The Metropolitan Museum of Art also has a nice selection of note cards with reproductions of fine artwork.

Please share your feedback and experiences with gratitude practice and writing thank you notes.  Thank you!

Dystopian Fiction or Dystopian Reality?

Santa Olivia Audio CD cover

While reflecting and praying about my post last night I realized that dystopia isn’t fiction for a lot of people, it’s reality. There are a lot of hot spots that must be pretty dismal, Kabul, Baghdad, Gaza, Sub-Saharan Africa.

In addition to these global dystopias, many people are living in their own personal dystopia.  Check out this blog on Domestic Violence Survivors, Donna’s story

We can curl up in our easy chairs next to the fire with our favorite dystopian literature while sipping hot chocolate, safe in the knowledge that it’s only fiction.  Our world is safe.  But what about the children in a refugee camp in Gaza who don’t even have a book to read or a chair to curl up in.  They may not know where their next meal is coming from, or even where their parents are.

I’m sure that God, called by whatever Name, hears every prayer.  But who can He count on to help answer those prayers?

What can we do to help our Heavenly Father relieve the suffering of the countless non-fiction dystopias around the world?  How can we Pay It Forward?

I can’t believe that I forgot one of my favorite books from last year.  Senior moment!  I stumbled upon Santa Olivia by Jacqueline Carey.
Loup Garron is a girl with superhuman strength living in a kind of buffer zone between the USA & Mexico.  This is a modern twist on the classic wolf-man tale.  Her dad was the product of a military experiment in genetically engineered fighting men.  She has to keep her abilities under wraps, but joins a boxing gym to work out.

The sequel, Saints Astray, was just released.  I’m looking forward to it.


Teenage Dystopia

Definition of Dystopia from 

dys·to·pi·a [dis-toh-pee-uh]


a society characterized by human misery, as squalor, oppression,disease, and overcrowding.
Compare utopia.
Origin:  1865–70; dys-  + (u)topia
Related forms
dys·to·pi·an, adjective
dys·to·pi·an·ism, noun
More on dystopia from  
The Windup Girl, by Paolo Bacigalupi
I’ve been curious about the seeming rise in popularity of Dystopian YA Literature. In 2011 I read a few of these novels to see what was developing in this genre.  Here’s my list or recent reads.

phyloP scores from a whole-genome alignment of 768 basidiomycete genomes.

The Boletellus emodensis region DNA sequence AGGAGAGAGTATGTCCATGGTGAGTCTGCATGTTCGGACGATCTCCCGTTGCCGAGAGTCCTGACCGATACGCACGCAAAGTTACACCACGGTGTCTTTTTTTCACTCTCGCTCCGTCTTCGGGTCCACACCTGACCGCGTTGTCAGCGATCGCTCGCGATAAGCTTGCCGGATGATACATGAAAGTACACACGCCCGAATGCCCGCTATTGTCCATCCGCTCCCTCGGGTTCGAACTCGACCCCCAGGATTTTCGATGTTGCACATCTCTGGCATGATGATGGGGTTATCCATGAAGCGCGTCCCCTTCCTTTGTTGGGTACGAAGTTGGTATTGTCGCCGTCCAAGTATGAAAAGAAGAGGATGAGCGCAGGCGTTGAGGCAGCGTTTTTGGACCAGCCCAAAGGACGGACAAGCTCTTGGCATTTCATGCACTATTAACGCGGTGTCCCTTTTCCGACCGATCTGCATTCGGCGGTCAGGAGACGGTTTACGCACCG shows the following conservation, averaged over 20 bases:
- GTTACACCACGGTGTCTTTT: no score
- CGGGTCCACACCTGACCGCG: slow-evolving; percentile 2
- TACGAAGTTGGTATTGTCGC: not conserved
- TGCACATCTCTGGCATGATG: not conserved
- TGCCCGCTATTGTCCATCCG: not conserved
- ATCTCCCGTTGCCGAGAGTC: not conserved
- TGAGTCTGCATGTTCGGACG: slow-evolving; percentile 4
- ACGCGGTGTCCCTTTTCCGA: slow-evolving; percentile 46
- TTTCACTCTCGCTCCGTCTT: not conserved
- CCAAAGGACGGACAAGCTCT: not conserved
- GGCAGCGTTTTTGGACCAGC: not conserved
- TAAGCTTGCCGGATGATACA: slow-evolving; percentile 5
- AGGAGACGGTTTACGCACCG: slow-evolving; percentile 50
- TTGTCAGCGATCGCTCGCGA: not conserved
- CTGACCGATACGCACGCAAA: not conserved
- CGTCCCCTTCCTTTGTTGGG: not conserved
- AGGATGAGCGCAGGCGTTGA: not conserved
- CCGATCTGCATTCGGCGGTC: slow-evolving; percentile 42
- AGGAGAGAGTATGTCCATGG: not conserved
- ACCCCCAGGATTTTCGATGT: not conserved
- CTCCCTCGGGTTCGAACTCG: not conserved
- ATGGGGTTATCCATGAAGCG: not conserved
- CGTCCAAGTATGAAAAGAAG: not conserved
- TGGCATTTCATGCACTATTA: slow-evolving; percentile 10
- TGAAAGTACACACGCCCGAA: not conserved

Life As We Knew It by Susan Beth Pfeffer – This is the one I’m reading now.  The things that go wrong are deal with such ordinary things that I keep looking around to see if it’s happening now. Is the moon hanging low in the sky, or are we having runs on food at the supermarkets.  We do have lines at our local gas station. . .

It’s not exactly a creepy feeling, but this book makes me uneasy because I can totally see these things happening.  Other dystopian plots are just so out there that you know they are fantasies, even while you are enjoying being  caught up in the action.

I Am the Cheese by Robert Cormier – This is an older story, late 1970s, that used to be required reading in some schools.  That was after my high school days.

Our dystopian reads (1960s & ’70s) were things like 1984Brave New WorldFahrenheit 451 and Lord of the Flies.


Witch & Wizard by James Patterson – This is the first book in the series that is popular around my office. None of us are YA.  We’re MA, OF or AR (middle-aged, old fogies or ancient relics). Reading stuff like this keeps us young, or at least give us the illusion that we feel young.  It also gives us something to talk about with our kids.

Witch & Wizard combines a dystopian world with elements of magic.  It features a super-villain with magical powers called, The One Who is The One (as opposed to the One who must not be named or Big Brother).  It was OK, but I  preferred Life As We Knew It

I Am the Messenger by Markus Zusak. He is more famous for The Book Thief, but I liked Messenger better.  I would describe it as random-acts-of-kindness with a dark twist.  I listened to the audio narrated by an Ausie, so it had a down-under flavor.  I think this was my favorite novel of 2011.

The Book Thief is set in Nazi Germany during WWII.  It’s pretty depressing, with Death as the narrator, but there are some interesting aspects.

I haven’t started The Hunger Games series by Suzanne Collins yet.  My daughter just finished and she describes it as “Better than Twilight, not as good as Harry Potter”.


All of the books listed above can be found in your local public library.  Many libraries now offer online, downloadable audio-books and eBook options, including Kindle versions available through has most of these in Kindle format as well.
What do you think of Dystopian Literature?  This isn’t an exhaustive list, and I’ve probably left out your favorite book (The Giver? – Among the Hidden?)  What is your favorite?  Why do you think this genre is so popular now?  Is it the unstable economy?  Wars and rumors of wars? 
If you were to recommend an alternative, more positive reading list, what would be on it?